Support Local News Matters!
From now through Dec. 31, every dollar donated to Bay City News Foundation – the nonprofit behind Local News Matters – will get matched. We are participating in a program called NewsMatch that supports local newsrooms like ours so that we can bring verified, useful news about the region to you.
The coronavirus pandemic has forced myriad businesses and institutions to redefine how and where they provide goods and services, but few have faced challenges more daunting than San Jose’s Tech learning center.
That’s because The Tech Interactive, as the organization is formally known, is at its core a hands-on learning center, offering technology based exhibits, labs and field trips.
Yet, with hands-on in person off the table for now, The Tech is showing itself up to the challenge, having performed a remarkable pivot to remote learning — and to making that learning available to a wide audience, including those without home computers.
In late October, The Tech welcomed a new president and CEO, Katrina Stevens, whose 25 years of experience include stints as a deputy director in the U.S. Department of Education and, most recently, director of learning for the Chan Zuckerberg Initiative.
Stevens describes herself as an “educator at heart (who enjoys) seeing the spark in young people.”
In an interview, Stevens stressed her belief that nonprofits like The Tech Interactive have an especially important role to play in providing education during the pandemic.
To fulfill that responsibility, Stevens said, The Tech responded to the pandemic by swiftly converting its in-person education offerings into virtual content. When COVID-19 forced the closure of its Silicon Valley center, all activities, events and programs moved online to The Tech Interactive website.
“There’s a lot of education material online in general, and it can be difficult to determine what’s quality and what’s not,” Stevens said. “The Tech stands out with its high-quality, hands-on learning for children and training for educators and parents, too.”
Along with continuing to set a high bar for quality, Stevens said, The Tech moved to address the socioeconomic and education inequality known as the digital divide. Notably, The Tech was quick to offer print packets of learning activities to children and families without access to a computer or home Wi-Fi.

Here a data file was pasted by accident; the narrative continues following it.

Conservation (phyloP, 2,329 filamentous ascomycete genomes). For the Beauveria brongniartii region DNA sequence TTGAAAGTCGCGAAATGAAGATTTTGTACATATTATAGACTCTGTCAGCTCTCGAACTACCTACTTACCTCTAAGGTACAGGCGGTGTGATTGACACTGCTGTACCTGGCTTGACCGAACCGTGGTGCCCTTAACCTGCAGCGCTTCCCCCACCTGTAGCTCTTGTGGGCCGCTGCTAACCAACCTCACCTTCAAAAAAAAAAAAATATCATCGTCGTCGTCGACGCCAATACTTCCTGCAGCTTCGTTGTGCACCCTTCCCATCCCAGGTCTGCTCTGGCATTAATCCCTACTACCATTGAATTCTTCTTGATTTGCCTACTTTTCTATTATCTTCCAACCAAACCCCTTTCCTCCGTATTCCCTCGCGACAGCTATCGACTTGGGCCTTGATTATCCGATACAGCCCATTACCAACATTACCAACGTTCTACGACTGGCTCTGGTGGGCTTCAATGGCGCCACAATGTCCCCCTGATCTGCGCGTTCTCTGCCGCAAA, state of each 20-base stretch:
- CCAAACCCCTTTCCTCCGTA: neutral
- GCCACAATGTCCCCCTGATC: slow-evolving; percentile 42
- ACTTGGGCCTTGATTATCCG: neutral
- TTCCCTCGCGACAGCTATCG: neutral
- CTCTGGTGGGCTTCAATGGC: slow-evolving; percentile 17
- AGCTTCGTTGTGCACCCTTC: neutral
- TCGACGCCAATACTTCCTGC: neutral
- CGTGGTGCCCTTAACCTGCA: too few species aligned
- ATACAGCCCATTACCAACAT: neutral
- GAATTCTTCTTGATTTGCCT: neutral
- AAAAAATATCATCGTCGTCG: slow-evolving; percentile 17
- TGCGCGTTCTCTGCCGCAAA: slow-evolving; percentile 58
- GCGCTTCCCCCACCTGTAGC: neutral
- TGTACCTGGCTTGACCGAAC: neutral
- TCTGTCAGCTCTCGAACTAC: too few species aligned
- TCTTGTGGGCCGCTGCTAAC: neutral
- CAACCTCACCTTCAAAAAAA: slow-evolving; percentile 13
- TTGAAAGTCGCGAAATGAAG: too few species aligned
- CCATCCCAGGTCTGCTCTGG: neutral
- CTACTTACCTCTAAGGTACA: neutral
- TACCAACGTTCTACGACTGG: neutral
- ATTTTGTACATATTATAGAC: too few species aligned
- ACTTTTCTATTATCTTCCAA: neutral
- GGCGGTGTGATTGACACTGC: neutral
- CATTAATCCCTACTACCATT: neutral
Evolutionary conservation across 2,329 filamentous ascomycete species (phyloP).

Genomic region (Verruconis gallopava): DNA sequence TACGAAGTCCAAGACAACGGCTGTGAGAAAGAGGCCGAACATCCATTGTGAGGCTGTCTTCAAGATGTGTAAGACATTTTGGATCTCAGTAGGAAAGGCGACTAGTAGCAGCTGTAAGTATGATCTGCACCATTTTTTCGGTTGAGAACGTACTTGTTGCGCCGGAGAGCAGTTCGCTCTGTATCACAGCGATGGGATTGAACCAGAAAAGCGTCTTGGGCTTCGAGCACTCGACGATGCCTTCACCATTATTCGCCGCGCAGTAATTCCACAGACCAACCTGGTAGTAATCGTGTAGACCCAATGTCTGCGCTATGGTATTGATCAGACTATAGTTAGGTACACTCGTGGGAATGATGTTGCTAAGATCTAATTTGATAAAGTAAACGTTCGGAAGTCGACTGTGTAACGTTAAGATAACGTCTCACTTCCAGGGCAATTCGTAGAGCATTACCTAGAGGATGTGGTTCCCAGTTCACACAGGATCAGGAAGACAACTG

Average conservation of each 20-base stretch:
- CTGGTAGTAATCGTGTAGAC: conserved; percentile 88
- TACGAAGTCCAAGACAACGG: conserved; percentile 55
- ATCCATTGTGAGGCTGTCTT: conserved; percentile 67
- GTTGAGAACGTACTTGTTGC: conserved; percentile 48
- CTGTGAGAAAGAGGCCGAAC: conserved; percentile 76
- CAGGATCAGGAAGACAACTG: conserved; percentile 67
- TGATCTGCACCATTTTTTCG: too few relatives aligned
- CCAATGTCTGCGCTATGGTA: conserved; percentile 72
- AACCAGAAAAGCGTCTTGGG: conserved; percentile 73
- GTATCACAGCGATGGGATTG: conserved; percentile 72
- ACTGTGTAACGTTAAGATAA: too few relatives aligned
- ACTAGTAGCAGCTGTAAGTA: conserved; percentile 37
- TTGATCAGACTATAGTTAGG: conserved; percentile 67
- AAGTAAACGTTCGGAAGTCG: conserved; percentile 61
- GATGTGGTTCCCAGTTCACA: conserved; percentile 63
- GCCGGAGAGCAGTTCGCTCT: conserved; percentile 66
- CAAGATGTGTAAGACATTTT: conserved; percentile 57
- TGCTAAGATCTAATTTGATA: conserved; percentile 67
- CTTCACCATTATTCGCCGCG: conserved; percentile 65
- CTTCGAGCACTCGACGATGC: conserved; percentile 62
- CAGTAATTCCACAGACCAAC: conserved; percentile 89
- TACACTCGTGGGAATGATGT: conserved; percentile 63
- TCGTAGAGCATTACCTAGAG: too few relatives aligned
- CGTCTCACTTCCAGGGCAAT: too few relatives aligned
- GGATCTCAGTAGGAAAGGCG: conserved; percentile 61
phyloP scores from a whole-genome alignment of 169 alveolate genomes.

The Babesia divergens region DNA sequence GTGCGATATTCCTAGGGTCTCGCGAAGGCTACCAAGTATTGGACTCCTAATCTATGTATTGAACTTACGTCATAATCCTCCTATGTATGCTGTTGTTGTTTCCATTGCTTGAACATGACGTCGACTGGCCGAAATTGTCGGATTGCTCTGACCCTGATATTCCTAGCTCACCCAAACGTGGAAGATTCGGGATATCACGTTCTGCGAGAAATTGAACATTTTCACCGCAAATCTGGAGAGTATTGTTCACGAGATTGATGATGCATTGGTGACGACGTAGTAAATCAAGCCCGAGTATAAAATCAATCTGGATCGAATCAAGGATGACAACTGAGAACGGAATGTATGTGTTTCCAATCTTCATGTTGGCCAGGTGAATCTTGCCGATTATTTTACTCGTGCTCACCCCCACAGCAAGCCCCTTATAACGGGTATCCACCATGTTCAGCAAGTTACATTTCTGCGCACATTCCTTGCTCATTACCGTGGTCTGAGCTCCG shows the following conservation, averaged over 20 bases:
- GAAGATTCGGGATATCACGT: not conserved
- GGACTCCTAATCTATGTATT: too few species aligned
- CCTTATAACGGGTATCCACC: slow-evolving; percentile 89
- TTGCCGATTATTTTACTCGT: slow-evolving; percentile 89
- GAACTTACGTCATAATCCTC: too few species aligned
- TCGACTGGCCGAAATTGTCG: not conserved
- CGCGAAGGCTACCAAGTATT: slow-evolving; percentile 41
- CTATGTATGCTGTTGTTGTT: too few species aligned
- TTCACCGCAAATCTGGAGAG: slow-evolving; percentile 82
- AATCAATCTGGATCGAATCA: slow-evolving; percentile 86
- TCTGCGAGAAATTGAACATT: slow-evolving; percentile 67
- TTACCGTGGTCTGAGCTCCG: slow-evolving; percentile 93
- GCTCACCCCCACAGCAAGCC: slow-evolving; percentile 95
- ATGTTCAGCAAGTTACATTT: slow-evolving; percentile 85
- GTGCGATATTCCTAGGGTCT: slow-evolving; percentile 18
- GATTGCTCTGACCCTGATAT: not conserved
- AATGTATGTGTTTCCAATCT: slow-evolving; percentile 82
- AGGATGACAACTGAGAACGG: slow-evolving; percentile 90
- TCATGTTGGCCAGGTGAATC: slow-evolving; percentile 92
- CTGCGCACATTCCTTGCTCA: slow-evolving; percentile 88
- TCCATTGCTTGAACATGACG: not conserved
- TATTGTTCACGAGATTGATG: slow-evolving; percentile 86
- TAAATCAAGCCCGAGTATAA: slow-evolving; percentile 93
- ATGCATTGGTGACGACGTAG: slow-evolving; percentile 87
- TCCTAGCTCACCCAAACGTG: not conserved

In order to reach a wider audience, learning activities on The Tech Interactive’s website are free to access and available in English and Spanish (“At Home” and “En Casa”).
Although learning is now conducted remotely, the process is still very much “hands-on,” and each learning activity promotes children’s focus on certain subjects and the application of particular concepts in science, technology, engineering and mathematics (STEM).
For instance, “Algae String” incorporates biodesign, chemistry and materials science, while “Cabbage Inks” involves biology, chemistry and art. Another activity, “Green Pennies,” enables young learners to familiarize themselves with basic chemical reactions, experiments and the scientific process.
The activities are made to be fun; they might involve learning ninja skills, making string, solving puzzles or building a model zipline or a model roller coaster at home.
And, as Stevens explained, the activities promote the use of at-home materials and upcycling.
As part of its outreach efforts, The Tech also focuses on those who traditionally have had less of a STEM presence — including girls and racial minorities — seeking to stimulate their interest and participation in the field at an early age.
In recognition of National STEM Day, The Tech recently held a webinar for girls to learn more about careers in science and technology, an event conducted in partnership with the Geena Davis Institute on Gender in Media and IF/THEN initiative. Stevens said partnerships are crucial “to ensure community needs are met and to expand and build.”
The Tech’s virtual learning content is proving to be wide-reaching and popular.
More than 500 educators have participated in The Tech Academies, professional development workshops geared toward teaching STEM in Silicon Valley’s underserved communities. Hundrerds of children in the Bay Area and beyond have registered for The Tech Challenge, in which teams address real-word problems by applying engineering design skills. And, as Stevens shared, young learners enthusiastically and routinely post TikTok videos of their completed projects.
But there’s plenty more to be done and, in her new position, Stevens said she will continue to work toward The Tech Interactive’s goals of “nurturing the innovative spirit in young people and developing their problem-solving skills and confidence.”
Upcoming Tech Interactive virtual events:
Nov. 17, 2020: Tech for Global Good Field Trip (in partnership with Discovery Education)
April 24-25, 2021: The Tech Challenge – Ultimate Upcycle (registration is open)